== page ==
Standing bodhisattva

Historical period(s)
Jin dynasty, 12th-13th century
Medium
Paulownia wood with gesso and polychrome
Dimensions
H (overall): 172.7 cm (68 in)
Geography
China
Credit Line
Purchase — Charles Lang Freer Endowment
Collection
Freer Gallery of Art
Accession Number
F1974.6
On View Location
Currently not on view
Classification(s)
Sculpture
Type

Figure

Keywords
bodhisattva, Buddhism, China, Jin dynasty (1115 - 1234), WWII-era provenance
Provenance
Provenance information is currently unavailable
Label

This sculpture, with its squarish face, elaborate volute of hair, thickset upper torso, and columnar lower body, is characteristic of Jin dynasty temple statues. It probably belonged to a group of images of deities placed on an altar in a Buddhist temple in either Shanxi or Hebei Province, where the non-Chinese Jurchen rulers of the Jin dynasty (1115-1234) had a strong power base.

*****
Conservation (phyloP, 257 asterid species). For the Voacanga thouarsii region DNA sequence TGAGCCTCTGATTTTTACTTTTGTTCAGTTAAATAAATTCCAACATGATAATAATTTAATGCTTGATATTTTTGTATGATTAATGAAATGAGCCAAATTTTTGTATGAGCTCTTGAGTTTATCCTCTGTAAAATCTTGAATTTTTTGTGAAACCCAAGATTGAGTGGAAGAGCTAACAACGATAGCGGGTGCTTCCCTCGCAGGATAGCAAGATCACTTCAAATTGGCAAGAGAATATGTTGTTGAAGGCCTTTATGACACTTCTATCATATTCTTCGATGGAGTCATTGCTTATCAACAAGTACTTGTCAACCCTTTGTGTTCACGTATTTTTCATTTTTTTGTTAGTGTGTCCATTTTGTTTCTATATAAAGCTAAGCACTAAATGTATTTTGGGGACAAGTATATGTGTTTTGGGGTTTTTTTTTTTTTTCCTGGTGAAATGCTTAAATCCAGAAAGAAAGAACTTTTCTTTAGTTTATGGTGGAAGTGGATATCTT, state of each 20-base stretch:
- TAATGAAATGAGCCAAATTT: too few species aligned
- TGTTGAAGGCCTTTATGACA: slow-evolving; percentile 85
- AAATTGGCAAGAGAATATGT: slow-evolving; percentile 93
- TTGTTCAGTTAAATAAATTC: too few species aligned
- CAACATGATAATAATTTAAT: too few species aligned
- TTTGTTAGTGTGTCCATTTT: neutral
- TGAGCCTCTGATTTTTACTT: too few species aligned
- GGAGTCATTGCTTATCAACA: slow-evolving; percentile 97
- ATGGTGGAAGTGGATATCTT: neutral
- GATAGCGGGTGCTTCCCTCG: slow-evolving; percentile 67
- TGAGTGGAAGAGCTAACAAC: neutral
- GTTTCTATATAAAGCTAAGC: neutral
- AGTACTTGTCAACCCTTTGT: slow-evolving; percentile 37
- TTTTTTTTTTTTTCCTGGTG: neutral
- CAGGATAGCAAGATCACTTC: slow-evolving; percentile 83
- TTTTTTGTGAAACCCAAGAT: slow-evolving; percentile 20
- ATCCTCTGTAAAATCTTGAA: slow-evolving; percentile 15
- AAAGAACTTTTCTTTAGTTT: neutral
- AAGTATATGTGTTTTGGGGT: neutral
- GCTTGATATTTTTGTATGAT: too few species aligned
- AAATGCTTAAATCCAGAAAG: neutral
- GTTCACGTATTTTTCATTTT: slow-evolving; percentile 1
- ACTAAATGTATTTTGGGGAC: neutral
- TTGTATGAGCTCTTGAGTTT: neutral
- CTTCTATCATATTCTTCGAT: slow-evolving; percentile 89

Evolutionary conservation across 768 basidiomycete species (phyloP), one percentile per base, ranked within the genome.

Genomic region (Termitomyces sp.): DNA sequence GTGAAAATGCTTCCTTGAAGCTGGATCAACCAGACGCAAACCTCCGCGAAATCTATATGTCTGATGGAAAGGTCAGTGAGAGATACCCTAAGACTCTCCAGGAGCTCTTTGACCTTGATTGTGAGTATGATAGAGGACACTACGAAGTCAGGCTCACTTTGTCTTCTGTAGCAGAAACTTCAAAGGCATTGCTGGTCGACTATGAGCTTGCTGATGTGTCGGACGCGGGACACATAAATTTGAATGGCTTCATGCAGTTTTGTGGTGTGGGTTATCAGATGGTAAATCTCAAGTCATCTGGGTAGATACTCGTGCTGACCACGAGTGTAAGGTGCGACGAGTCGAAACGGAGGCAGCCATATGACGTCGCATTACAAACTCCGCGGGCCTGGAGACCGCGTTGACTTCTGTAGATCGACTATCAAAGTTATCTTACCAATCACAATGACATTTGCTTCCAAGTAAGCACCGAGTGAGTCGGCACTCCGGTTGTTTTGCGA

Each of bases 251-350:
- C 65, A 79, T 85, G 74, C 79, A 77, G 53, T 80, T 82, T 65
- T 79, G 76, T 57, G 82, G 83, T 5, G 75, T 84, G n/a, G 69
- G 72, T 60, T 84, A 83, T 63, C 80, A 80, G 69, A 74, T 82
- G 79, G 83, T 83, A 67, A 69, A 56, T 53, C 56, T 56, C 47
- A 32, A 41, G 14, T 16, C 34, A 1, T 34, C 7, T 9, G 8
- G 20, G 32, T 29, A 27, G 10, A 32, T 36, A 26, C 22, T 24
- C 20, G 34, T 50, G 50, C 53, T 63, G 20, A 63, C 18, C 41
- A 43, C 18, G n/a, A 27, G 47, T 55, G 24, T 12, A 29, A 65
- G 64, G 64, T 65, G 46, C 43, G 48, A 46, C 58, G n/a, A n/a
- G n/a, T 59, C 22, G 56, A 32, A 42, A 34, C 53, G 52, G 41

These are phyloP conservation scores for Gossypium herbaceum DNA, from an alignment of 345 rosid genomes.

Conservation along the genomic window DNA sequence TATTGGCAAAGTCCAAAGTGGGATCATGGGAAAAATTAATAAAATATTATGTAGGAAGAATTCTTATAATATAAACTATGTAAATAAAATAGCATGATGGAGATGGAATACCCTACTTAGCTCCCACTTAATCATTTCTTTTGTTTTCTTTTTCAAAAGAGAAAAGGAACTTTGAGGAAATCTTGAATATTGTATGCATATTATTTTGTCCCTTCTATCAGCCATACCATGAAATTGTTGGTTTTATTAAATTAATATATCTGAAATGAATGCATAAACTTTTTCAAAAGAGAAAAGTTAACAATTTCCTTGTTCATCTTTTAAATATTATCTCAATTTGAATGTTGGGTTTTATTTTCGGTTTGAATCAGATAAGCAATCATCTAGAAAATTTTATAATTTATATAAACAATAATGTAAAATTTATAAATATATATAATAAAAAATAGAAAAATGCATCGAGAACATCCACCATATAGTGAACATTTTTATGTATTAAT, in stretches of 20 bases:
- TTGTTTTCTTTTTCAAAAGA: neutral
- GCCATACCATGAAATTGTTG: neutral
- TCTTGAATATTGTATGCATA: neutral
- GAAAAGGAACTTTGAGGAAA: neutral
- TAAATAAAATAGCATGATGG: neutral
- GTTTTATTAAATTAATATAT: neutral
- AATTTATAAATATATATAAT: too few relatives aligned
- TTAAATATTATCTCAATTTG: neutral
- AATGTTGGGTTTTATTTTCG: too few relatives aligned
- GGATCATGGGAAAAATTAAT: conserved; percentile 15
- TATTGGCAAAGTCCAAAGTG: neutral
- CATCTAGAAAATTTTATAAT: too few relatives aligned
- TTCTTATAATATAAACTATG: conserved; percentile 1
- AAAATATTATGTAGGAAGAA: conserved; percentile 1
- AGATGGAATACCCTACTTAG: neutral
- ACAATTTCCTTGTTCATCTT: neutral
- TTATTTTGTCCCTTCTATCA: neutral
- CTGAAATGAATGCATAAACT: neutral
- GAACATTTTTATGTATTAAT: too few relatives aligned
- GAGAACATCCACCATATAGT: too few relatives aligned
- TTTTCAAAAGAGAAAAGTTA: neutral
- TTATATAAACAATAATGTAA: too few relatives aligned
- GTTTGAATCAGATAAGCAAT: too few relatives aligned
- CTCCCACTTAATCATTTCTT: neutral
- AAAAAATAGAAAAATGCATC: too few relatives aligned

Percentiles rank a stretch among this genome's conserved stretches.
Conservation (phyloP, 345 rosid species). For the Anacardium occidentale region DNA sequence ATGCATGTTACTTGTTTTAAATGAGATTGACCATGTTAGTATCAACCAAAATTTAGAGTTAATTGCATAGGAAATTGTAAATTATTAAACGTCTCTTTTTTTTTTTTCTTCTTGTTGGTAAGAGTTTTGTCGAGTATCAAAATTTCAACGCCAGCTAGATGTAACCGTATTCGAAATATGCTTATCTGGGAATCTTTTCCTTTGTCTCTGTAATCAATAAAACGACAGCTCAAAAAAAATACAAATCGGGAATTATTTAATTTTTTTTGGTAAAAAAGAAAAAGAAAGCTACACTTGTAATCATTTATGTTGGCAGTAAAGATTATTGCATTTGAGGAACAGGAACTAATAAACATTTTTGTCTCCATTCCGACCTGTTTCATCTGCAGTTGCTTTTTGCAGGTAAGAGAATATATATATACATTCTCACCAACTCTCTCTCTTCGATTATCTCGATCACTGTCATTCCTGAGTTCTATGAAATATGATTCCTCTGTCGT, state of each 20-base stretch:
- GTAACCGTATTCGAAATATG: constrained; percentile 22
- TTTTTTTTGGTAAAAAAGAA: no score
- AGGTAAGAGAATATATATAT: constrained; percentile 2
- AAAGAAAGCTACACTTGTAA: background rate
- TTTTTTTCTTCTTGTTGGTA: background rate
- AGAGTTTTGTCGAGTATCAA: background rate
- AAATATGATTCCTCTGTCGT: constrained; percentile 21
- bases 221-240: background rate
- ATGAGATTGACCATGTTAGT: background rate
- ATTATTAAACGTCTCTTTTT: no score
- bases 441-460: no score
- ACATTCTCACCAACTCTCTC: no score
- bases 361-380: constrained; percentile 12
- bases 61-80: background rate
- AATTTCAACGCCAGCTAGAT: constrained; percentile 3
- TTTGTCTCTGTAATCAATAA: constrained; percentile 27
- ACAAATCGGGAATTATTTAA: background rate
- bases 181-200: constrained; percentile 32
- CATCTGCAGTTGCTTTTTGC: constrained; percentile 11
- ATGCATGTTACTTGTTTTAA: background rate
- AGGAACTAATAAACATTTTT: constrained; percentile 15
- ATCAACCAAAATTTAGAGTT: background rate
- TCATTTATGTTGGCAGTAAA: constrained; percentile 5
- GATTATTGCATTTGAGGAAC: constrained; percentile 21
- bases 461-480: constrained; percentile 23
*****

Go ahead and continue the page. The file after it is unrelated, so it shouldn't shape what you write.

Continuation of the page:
Originally, the sculpture was painted--the face and the hands with flesh tones, the clothing and scarves with bright colors. It would have been exhibited from a height to enhance the effect of the bodhisattva’s downcast eyes greeting the upward gaze of a viewer. The solemn, introspective face exemplifies the detached mental state associated with enlightenment. A bodhisattva is a being who has achieved this state and decides to remain in the world to help others attain personal salvation and enlightenment.

Published References
  • Julia Murray. A Decade of Discovery: Selected Acquisitions 1970-1980. Exh. cat. Washington, 1979. cat. 12, p. 21.
Collection Area(s)
Chinese Art
Web Resources
Google Cultural Institute
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